Optical microscopy images of the exfoliated metal–organic framework

Source: © Courtesy of the authors

Optical microscopy images of the exfoliated metal–organic framework

Mechanical exfoliation is the best way of getting top quality two-dimensional materials such as the carbon allotrope graphene. However, this has never been done on a metal–organic framework (MOF). Now, an international team of scientists have used the classic ‘Scotch-tape’ method to strip-off layers from a magnetic MOF1 to create a 2D magnetic material – an elusive property in single layer structures.2

‘When we saw the crystal structure of our material, we soon realised that it could be mechanically exfoliated,’ explains Guillermo Mínguez, a researcher at ICMol at the University of Valencia, Spain, and one of the lead authors of the study. ‘Even though the use of this technique for coordination polymers was unprecedented, we decided to give it a try.’ And, surprisingly, it worked. ‘Like with other 2D materials, we can deposit our MOF flakes onto silicon substrates,’ he says. ‘And they are beautiful, the thickest crystals are yellow, while the thinnest show a faint purple colour,’ adds Mínguez.

By optimising a well-known solvent-free reaction3 the team obtained a material robust enough to withstand mechanical exfoliation. The new single layer MOF also shows unique magnetic properties. ‘To date, magnetic 2D systems had been elusive, with only a couple of key systems [reported],’ explains Eugenio Coronado, the director of ICMol and also lead author of the paper. ‘Besides, all these examples have serious disadvantages – they show very poor air stability, and tuning surface properties is rather complicated,’ he adds. ‘Usually, nano-sized MOFs are not suitable for applications due to their compromised stability towards moisture and air,’ explains Ana Platero-Prats, senior Talento fellow at the Autonomous University of Madrid, Spain. This discovery shows that ‘the MOF community is ready to move forward, and expand to the single-layer nano-world’, she adds.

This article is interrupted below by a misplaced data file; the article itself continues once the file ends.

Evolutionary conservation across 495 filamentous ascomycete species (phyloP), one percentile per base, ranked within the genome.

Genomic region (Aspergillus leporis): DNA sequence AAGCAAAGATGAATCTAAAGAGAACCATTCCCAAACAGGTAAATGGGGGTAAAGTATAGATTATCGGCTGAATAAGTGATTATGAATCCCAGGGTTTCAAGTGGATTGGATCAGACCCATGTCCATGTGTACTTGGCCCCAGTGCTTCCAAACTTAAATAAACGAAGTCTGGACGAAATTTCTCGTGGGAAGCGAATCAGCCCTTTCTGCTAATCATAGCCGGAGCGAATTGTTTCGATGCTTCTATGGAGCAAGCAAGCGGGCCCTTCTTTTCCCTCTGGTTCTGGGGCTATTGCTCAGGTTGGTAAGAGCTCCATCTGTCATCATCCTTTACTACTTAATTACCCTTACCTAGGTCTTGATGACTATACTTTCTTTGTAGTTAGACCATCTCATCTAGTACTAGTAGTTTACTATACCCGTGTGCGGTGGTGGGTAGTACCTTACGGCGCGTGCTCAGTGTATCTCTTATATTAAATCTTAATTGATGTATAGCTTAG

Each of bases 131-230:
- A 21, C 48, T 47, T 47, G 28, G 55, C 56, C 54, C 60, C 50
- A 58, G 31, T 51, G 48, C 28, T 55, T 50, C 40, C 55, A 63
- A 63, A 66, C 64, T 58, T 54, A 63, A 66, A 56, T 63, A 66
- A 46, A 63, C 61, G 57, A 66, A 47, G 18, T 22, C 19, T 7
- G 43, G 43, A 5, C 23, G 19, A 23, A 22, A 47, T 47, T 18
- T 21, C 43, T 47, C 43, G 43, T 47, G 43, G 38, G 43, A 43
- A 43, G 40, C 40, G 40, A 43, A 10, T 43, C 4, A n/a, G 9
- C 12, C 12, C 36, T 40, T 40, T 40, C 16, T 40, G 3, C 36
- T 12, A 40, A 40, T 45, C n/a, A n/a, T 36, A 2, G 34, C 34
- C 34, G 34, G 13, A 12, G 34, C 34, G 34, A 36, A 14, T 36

The team has been able to precisely tune some physical properties of their magnetic 2D MOF. ‘We can change the hydrophobicity of the surface in a very easy way – just by choosing the proper terminal group of the ligand,’ explains Mínguez. ‘This is very appealing and could open up the possibilities of these materials for applications like coatings or sensors,’ he adds. Platero-Prats agrees and says that ‘being able to mechanically exfoliate a MOF down to a single-layer offers new opportunities to prepare devices combining different 2D materials, [which] could certainly show new and unexpected properties’.

Platero-Prats says these innovative materials could soon become a more efficient solution for data storage. Although Mínguez notes that their material is only magnetically ordered below 20K making it unsuitable for a conventional hard drive. ‘But the properties could be tailored with the proper chemical design, leading us to new solutions that may be able to operate closer to room temperature,’ he adds. Platero-Prats agrees: ‘We chemists know how to rearrange atoms in specific ways and, by applying molecular tricks, tune the properties of materials, including magnetism.’

Mínguez strongly believes that mechanical exfoliation could be used to prepare other 2D MOFs, offering an almost limitless range of new 2D materials with outstanding physical properties.